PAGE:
Sommers Schwartz attorneys Charles Ash, IV, Trent Kashima, and Kevin Stoops filed a class-action lawsuit against a Chinese videogame developer (Lilith Games) alleging that its Rise of Kingdoms mobile game was part of a predatory scheme to exploit players, including minors, using deceptive advertising techniques for financial gain.
Filed in federal court in California, the complaint alleged that the defendant used deceptive and misleading representations to solicit in-game purchases from users once they began playing the game. The fraudulent nature of these solicitations arises from the fact that the chances of a player actually receiving the item solicited by the defendant were misrepresented and disingenuously low. Defendant represented many of its loot-box driven games as games of random chance, when, in fact, the odds of the various outcomes were predetermined by the defendant and not disclosed to the consumer. The complaint also alleges that the defendant’s games amount to a form of unregistered, fixed gambling in violation of California gaming laws.
The plaintiff also asserted that the defendant capitalized on in-game cheating by other players to maximize its profits. For example, the defendant was aware many players were engaged in “account sharing” (an act strictly prohibited by the game’s terms of service) but failed to take any action to stop it. Instead, the defendant was complicit in players cheating and actually took measures to capitalize on it by selling repair kits (“Fate Changer” bundles) to the players adversely affected by the cheating.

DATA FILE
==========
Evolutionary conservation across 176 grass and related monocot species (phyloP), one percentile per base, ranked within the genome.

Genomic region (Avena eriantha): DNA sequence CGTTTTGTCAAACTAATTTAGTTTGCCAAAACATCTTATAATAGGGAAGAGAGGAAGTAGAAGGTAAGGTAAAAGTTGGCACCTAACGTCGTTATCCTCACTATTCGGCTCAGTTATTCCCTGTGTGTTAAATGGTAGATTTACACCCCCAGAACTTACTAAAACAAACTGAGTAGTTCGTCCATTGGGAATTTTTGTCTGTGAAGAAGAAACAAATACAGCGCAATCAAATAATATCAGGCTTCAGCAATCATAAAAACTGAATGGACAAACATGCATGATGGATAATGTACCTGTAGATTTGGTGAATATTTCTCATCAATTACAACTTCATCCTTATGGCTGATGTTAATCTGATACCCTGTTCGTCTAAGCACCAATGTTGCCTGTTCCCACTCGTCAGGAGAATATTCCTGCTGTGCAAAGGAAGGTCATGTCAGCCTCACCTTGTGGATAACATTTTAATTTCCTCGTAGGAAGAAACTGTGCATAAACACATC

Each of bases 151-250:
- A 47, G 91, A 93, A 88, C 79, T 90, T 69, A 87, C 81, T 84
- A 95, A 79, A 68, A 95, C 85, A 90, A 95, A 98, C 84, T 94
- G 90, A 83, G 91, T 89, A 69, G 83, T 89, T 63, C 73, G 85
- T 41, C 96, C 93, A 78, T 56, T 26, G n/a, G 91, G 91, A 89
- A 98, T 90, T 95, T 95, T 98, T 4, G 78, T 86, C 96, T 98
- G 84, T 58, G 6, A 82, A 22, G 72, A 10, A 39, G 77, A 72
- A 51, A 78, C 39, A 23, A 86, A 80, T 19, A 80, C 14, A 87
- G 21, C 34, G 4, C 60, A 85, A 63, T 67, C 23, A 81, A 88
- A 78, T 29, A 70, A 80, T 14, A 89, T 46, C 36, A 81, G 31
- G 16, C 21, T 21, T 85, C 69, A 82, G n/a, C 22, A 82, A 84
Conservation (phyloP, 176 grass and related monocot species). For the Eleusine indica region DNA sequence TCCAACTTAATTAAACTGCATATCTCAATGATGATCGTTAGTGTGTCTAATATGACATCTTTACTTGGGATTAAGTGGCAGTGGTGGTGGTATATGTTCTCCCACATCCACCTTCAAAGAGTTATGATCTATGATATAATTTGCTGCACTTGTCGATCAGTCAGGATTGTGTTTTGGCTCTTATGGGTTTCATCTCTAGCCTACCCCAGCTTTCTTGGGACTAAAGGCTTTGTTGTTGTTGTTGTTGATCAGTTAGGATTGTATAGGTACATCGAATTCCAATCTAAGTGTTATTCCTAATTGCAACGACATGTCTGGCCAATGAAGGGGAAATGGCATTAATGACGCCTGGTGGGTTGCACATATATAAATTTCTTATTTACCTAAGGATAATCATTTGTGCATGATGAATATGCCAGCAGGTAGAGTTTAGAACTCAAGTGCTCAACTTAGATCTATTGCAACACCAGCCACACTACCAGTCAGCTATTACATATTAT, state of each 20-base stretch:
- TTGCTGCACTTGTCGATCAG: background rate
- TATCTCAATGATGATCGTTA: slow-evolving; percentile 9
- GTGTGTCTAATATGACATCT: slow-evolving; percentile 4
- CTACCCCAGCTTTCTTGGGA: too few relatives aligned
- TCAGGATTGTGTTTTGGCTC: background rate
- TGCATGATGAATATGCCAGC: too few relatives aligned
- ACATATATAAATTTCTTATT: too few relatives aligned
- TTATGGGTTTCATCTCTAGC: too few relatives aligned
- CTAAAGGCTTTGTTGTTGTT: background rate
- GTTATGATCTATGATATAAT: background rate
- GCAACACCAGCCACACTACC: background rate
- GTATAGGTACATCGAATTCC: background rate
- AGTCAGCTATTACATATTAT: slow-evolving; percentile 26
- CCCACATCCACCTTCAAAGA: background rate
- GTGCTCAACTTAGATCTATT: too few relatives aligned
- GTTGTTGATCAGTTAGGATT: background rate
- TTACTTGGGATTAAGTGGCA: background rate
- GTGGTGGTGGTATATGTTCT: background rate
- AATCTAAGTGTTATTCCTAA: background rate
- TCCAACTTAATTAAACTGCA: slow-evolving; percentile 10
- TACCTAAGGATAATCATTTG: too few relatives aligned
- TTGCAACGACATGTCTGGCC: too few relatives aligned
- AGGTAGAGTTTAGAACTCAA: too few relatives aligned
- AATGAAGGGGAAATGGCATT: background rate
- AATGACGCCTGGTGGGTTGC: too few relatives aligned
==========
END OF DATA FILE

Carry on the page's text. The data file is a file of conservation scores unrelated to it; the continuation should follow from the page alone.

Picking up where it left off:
The named plaintiff in the putative class action lawsuit claimed he lost over $8,000 to the defendant’s scheme and asserted that tens of thousands of other individuals were similarly harmed by the defendant’s violations of California laws. The lawsuit seeks redress on behalf of all individuals in the United States who have lost money while playing Lilith’s Rise of Kingdoms mobile game. Additional class members have already come forward, each seeking to recover thousands of dollars from the defendant. The class seeks unspecified monetary damages, restitution, and injunctive relief against the defendant.
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